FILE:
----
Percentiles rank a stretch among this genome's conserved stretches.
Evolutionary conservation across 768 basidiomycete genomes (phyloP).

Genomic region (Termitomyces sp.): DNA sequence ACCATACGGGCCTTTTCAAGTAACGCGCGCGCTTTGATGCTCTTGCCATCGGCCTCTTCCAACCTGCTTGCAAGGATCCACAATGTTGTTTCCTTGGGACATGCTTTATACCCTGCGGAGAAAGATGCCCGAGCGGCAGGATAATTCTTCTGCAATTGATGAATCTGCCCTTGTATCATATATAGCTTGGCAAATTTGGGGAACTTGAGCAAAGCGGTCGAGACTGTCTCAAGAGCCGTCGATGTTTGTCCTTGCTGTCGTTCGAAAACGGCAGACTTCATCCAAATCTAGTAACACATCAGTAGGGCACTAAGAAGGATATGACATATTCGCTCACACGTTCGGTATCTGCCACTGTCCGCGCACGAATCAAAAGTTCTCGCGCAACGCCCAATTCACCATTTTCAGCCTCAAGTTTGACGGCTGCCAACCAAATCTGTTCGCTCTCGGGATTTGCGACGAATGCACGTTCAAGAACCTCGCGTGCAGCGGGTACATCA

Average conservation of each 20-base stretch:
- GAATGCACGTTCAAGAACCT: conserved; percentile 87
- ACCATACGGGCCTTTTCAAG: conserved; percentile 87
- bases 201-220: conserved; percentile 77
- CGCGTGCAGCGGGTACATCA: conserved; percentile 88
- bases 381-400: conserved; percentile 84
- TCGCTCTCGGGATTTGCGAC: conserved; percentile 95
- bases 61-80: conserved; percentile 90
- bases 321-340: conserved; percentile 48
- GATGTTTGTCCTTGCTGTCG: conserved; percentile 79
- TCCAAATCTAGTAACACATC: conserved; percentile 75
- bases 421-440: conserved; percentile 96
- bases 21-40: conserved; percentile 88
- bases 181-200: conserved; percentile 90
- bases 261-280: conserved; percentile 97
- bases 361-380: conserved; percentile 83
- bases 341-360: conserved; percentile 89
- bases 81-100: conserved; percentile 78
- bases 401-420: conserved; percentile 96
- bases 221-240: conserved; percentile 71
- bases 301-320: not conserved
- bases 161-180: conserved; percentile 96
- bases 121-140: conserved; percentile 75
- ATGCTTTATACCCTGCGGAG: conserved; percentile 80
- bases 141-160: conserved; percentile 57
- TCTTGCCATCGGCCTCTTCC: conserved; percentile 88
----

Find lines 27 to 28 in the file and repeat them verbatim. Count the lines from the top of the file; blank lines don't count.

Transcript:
- ATGCTTTATACCCTGCGGAG: conserved; percentile 80
- bases 141-160: conserved; percentile 57